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Why Airline Stocks Were Grounded in Tuesday's Trading

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Airline companies have been undergoing turmoil of late due to the recent extensive devastation caused by hurricane Harvey. It’s small wonder that the natural calamity has impeded travel globally, disrupting the airline operations. In fact, Harvey led to multiple flight cancellations. Further adding to the woes, airline stocks have been struck by an additional headwind.

Reasons Behind The Stocks’ Plunge

Shares of major airline companies declined following Delta Air Lines, Inc.’s (DAL - Free Report) traffic report for August. Also, theNYSE ARCA Airline Index declined 1.4% at the close of business on Sep 5. Delta’s shares have dipped 3.5%, while shares of its peers namely, American Airlines Group Inc. (AAL - Free Report) , JetBlue Airways Corporation (JBLU - Free Report) , United Continental Holdings Inc. (UAL - Free Report) , Southwest Airlines Company (LUV - Free Report) and Alaska Air Group Inc. (ALK - Free Report) have sunk substantially.

Delta reported a 6.9% rise in air traffic for August, while capacity expanded 2.7% for the ongoing month. On the other hand, load factor or percentage of seats filled by passengers, increased 350 basis points to 87.9%.

However, the carrier has lowered guidance for the third quarter of 2017 citing reasons like tougher competition and higher fuel costs. Surprisingly, it made no claims on either Hurricane Irma or Harvey having a bearing on the current scenario.

The carrier now anticipates passenger unit revenue for the said quarter to increase in the band of 2-3%. Previous guidance had called for an increase in the 2.5-4.5% range. Operating margin is expected to improve in the range of 16.5-17.5% from the former 18-20% band. The airline however, raised its outlook for fuel prices to $1.68-$1.73 from the earlier $1.55-$1.60 bracket on the back of upsurge in market price which began in late July.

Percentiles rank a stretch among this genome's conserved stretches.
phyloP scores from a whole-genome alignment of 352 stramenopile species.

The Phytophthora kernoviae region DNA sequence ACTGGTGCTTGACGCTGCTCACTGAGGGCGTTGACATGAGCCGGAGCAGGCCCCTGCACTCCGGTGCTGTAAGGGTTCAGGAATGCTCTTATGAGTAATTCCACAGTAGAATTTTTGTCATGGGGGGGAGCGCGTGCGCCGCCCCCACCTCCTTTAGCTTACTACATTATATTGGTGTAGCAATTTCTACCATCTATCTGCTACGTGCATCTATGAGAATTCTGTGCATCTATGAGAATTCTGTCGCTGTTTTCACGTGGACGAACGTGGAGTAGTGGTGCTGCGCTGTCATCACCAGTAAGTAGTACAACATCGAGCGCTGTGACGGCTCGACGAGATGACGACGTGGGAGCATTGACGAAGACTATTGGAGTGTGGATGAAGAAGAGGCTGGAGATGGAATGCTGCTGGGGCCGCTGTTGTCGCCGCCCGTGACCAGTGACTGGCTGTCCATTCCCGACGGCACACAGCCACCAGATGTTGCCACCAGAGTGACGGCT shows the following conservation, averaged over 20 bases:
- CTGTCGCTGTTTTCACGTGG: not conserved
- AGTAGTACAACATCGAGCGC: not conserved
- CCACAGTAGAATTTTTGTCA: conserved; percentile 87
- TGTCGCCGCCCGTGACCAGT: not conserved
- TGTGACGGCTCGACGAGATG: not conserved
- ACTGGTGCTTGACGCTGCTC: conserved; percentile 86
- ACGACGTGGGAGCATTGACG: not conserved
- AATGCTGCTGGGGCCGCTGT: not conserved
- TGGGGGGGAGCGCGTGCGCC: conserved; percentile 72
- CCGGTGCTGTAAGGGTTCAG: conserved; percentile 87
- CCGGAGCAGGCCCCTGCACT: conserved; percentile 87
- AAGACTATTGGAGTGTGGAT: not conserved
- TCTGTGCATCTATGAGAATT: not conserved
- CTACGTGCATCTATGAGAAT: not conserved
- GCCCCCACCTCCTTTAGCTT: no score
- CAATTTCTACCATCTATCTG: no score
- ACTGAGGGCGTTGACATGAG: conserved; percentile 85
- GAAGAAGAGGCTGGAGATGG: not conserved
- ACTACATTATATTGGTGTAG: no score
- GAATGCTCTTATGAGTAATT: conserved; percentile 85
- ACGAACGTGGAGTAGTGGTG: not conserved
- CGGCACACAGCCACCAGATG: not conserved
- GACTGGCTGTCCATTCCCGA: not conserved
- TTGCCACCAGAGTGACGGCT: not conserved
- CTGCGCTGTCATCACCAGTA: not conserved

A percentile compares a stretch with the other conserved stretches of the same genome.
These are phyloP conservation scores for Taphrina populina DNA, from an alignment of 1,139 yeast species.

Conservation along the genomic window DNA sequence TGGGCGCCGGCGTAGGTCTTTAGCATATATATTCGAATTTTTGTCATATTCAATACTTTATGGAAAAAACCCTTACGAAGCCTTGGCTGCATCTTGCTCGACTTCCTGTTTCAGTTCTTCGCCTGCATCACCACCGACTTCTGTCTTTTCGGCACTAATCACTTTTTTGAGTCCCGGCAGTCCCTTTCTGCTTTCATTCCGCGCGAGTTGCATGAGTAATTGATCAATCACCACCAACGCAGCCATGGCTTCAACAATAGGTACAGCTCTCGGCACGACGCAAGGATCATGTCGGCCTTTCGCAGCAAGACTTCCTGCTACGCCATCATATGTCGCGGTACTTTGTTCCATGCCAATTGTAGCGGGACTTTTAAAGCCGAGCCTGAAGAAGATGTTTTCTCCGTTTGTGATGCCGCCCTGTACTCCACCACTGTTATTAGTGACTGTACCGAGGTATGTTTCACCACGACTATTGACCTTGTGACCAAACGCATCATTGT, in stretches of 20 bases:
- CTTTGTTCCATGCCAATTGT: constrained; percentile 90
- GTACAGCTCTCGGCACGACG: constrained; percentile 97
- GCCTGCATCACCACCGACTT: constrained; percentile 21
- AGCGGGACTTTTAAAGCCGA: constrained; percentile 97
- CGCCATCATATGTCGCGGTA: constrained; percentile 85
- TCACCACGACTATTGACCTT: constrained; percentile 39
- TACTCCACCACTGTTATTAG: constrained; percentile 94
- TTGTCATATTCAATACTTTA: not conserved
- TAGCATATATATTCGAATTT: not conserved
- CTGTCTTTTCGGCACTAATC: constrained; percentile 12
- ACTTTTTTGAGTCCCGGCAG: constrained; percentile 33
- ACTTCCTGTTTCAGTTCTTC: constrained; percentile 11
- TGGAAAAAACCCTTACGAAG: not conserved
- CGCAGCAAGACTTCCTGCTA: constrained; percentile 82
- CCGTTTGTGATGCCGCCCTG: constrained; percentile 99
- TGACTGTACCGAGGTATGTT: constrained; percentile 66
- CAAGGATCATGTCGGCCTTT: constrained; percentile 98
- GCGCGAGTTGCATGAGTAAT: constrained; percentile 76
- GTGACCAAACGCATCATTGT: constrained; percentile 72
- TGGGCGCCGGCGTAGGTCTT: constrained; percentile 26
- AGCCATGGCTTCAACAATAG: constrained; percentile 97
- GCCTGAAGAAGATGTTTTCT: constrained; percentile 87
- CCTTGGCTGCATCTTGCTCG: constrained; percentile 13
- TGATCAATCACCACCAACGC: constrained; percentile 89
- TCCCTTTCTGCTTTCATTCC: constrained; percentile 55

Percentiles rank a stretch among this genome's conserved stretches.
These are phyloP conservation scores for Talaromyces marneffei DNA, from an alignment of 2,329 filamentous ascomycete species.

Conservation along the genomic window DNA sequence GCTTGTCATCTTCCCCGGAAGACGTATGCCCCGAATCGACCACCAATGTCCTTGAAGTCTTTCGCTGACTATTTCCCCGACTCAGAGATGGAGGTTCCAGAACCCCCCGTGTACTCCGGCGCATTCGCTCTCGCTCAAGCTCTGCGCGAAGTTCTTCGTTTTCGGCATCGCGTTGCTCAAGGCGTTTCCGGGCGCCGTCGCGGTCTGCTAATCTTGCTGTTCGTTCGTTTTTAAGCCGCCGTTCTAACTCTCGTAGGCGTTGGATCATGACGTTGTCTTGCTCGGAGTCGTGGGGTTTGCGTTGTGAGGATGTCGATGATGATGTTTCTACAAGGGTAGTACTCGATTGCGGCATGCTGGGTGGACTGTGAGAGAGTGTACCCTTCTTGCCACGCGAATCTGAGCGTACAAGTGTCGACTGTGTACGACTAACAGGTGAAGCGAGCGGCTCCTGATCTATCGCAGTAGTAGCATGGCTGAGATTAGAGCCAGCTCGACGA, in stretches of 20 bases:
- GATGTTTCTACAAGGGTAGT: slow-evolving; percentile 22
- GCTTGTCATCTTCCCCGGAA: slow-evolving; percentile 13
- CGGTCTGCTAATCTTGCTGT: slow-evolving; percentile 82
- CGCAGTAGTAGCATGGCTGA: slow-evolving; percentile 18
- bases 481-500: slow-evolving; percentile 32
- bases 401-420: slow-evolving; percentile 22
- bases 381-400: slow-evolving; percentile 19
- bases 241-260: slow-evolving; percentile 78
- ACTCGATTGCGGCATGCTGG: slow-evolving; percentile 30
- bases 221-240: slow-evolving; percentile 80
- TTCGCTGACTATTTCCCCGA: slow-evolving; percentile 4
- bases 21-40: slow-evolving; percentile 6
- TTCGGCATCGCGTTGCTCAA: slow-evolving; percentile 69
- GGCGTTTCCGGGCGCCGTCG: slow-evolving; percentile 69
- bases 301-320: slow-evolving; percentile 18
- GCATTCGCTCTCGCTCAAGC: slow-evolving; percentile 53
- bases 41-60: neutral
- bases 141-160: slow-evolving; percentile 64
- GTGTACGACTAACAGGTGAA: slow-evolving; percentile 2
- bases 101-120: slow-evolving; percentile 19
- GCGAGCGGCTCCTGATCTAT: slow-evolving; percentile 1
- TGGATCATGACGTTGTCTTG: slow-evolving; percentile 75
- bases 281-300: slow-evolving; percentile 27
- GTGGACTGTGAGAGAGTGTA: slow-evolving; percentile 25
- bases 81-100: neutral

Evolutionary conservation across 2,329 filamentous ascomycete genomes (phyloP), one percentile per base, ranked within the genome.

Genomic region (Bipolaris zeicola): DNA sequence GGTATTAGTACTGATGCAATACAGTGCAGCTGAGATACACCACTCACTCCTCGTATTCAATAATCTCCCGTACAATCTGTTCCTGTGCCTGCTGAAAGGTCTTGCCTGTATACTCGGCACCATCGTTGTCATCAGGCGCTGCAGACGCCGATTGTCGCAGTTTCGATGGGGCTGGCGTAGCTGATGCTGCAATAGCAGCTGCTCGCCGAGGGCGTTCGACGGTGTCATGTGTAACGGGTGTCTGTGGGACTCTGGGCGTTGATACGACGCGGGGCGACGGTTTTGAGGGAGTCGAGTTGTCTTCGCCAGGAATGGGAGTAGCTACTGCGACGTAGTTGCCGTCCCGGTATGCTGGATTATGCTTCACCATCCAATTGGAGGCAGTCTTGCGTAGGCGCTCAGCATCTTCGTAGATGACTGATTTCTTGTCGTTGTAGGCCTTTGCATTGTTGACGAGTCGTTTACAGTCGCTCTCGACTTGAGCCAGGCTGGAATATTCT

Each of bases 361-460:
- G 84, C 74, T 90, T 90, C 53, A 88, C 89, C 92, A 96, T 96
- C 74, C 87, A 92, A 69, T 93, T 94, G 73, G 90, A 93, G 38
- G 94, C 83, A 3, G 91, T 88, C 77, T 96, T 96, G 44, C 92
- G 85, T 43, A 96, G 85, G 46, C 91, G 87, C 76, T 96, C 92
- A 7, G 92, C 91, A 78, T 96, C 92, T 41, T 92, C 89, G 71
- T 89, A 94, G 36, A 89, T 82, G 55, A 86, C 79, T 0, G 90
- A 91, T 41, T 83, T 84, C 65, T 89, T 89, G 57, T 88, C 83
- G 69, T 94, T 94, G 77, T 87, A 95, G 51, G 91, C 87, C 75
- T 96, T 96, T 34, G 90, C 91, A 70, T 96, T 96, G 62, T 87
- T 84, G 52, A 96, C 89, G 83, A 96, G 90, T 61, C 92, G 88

Spirit Airlines (SAVE - Free Report) too trimmed its view for revenue per available seat mile. The carrier estimates the metric to reduce to 7-8.5% in the third quarter of 2017. Prior guidance had anticipated a drop of 2-4%. The below-par guidance was mainly due to disruptions induced by Harvey.

Other Headwinds

On another warning note, airline companies feel skeptical about Hurricane Irma, that has already resulted in multiple flights to Caribbean cities being cancelled. The impact of the latest natural calamity on airline stocks is likely to increase further in the coming days .

The decision of Warren Buffett, one of the most revered investors of all times, to cut his stakes from three airline heavyweights — Delta, United Continental and American Airlines — also points at the cloud of uncertainty looming over this key sector.

Apart from recent challenges, high labor costs have hurt airlines for the last few quarters. With airline companies constantly inking deals with various labor groups, it is of little surprise that expenses on this front are escalating, limiting bottom-line growth.

Price Performance

The Zacks Airline Industry fared poorly due to the headwinds, thereby significantly underperforming the broader market in the last three months. The S&P 500 Index nudged up 1.5% as against the industry’s decline of 6.5%.

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